De westerse levensboom is net als de reuzenlevensboom wijdverspreid als haag- en sierplant in tuinen en parken. De soort werd in 1536 of 1540 als een van de eerste Amerikaanse planten in Europa geïntroduceerd. Levensbomen groeien snel, zijn winterhard en vormen snel een gesloten haag.

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    Brief Summary
    provided by Silvics of North America
    Cupressaceae -- Cypress family

    William F. Johnston

    Northern white-cedar (Thuja occidentalis) is also called eastern white-cedar, arborvitae, and swamp-cedar. The name arborvitae or "tree of life" dates from the 16th century when the French explorer Cartier learned from the Indians how to use the tree's foliage to treat scurvy. A record tree in Michigan measures 175 cm (69 in) in d.b.h. and 34 m (113 ft) in height. The rot- and termite-resistant wood is used principally for products in contact with water and soil. The tree provides valuable shelter and browse in winter deeryards, and it is a widely planted ornamental.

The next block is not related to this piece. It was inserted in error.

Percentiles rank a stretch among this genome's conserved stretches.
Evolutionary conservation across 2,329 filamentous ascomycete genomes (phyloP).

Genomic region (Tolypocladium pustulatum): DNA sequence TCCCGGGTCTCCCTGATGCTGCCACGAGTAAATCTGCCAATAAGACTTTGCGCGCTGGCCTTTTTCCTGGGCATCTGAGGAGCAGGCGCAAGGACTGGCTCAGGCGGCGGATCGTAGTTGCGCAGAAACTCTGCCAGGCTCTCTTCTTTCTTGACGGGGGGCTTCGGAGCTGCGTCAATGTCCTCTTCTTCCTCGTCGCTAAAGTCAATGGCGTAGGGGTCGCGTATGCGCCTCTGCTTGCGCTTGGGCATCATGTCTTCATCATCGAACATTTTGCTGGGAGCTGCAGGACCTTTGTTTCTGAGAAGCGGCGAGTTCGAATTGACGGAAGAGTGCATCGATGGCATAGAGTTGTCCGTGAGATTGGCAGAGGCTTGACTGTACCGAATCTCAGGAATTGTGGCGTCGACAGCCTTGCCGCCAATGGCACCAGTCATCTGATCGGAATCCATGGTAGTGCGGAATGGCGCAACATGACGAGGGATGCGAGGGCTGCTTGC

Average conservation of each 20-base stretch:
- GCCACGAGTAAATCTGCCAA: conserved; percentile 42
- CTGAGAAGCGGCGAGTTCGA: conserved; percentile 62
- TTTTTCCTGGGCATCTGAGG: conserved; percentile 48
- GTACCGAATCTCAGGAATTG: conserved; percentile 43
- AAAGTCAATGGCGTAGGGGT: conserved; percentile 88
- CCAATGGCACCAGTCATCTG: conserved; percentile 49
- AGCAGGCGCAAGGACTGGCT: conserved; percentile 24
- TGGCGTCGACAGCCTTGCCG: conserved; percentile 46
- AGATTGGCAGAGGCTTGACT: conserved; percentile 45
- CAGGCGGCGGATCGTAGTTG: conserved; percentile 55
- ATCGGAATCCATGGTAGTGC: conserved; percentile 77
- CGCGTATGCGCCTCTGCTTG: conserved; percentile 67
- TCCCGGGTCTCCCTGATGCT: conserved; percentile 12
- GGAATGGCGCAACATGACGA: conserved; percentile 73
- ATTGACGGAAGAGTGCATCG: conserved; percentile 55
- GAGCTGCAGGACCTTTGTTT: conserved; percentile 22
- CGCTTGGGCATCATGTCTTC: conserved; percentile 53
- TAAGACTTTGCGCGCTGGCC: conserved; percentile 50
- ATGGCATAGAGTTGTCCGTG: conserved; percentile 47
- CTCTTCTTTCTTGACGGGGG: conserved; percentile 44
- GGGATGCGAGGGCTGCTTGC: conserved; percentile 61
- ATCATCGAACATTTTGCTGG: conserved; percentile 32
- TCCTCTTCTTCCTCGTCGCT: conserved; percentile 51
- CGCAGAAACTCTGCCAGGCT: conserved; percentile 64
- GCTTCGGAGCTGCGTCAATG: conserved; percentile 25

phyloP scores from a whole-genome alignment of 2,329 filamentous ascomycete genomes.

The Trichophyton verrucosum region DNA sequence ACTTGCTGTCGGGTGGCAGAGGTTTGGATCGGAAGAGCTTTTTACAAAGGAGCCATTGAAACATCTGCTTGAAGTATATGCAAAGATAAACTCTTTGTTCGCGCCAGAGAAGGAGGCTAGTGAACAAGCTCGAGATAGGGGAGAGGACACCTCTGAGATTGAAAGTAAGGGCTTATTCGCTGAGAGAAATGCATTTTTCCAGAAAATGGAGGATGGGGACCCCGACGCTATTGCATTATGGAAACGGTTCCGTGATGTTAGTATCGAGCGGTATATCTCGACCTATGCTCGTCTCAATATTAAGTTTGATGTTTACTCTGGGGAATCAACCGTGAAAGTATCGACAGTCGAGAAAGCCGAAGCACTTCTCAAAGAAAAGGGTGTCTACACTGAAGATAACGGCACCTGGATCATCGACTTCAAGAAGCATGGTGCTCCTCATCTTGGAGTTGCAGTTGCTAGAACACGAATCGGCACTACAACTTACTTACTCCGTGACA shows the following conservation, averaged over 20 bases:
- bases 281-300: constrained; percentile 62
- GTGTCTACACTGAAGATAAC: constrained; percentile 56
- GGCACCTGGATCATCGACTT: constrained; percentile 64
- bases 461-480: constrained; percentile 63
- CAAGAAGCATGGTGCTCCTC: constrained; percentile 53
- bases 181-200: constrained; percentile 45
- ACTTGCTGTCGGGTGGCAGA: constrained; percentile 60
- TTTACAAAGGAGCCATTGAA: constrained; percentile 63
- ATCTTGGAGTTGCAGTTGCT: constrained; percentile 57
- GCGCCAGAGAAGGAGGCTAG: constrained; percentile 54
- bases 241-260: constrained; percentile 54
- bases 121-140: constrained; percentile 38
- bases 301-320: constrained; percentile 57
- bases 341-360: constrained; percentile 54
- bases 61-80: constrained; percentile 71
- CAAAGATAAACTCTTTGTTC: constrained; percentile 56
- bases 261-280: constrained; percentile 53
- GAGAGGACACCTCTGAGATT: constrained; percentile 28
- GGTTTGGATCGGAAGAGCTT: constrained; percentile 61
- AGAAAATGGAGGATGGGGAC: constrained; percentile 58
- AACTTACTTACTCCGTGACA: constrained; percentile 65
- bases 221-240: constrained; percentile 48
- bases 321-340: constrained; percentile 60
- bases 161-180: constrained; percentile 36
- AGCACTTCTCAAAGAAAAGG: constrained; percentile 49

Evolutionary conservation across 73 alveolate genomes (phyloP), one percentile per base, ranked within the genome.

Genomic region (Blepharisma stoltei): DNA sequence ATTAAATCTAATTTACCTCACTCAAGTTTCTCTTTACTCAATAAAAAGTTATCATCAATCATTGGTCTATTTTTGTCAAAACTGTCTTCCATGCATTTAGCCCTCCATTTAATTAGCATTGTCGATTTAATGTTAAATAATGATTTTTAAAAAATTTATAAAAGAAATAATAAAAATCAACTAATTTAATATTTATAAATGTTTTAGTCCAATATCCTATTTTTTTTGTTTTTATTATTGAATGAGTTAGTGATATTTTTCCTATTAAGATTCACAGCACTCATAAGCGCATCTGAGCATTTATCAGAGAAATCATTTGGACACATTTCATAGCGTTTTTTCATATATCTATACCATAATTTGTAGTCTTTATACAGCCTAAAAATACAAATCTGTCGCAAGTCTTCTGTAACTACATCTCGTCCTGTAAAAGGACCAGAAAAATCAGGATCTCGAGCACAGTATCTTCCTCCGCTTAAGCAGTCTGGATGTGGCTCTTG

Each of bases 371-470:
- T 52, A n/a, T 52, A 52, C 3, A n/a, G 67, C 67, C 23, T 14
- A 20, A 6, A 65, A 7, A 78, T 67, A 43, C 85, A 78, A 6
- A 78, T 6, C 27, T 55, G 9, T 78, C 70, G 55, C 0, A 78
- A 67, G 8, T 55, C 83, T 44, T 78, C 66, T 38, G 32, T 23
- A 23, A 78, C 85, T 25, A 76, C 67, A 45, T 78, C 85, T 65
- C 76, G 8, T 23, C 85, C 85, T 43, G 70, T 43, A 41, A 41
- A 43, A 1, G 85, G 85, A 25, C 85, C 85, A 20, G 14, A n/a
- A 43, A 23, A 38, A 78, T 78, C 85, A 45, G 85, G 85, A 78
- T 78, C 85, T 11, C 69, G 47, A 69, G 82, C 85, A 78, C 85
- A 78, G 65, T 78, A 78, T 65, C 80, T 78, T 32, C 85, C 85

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    Zerav západní: Brief Summary ( Czech )
    provided by wikipedia CZ

    Zerav západní (Thuja occidentalis) je stálezelený jehličnatý strom čeledi cypřišovitých. Pochází ze Severní Ameriky a v Evropě je pěstován od 16. století. Dnes je oblíbený zejména k vytváření živých plotů. Je známý pod lidovými názvy túje či peručí.

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    Østamerikansk tuja: Brief Summary ( i18n: No )
    provided by wikipedia Norwegian

    Østamerikansk tuja (latin: Thuja occidentalis) er en av to arter av tujaslekten som vokser i Nord-Amerika, og den er også spredt i Norge. Arten er svært giftig.

    Denne eviggrønne arten blir 5–20 meter høy, og er tett greinet med tett dekkende bladverk, grenene peker oppover. Kronen er smalt kjegleformet. Tujabladene er eviggrønne og skjellaktige, og skjellbladene er lagt i fire rader langsetter kvistene. Toppskuddet er opprett, og dette skiller den fra vanlig sypress.

    Ovenfra ser skuddene mørkt grønne ut, men nedenfra lysegrønne. Bladene har en sterkt aromatisk lukt. Bladene er rik på vitamin C, og ble brukt av indianere og tidlige europeiske pionerer som kur for skjørbuk. De er mat for flere forskjellige dyr, som larver og forskjellige sorter sommerfugler.

    Hannkonglene er små og lite iøynefallende og sitter på tuppene av kvistene. Hunnkonglene er i begynnelsen lite iøynefallende, men vokser til omtrent 1–1,2 cm med 6–12 overlappende, tynne, læraktige skjell. Hannblomstene er gulbrune og kuleformete, hunnblomstene er nesten usynlige.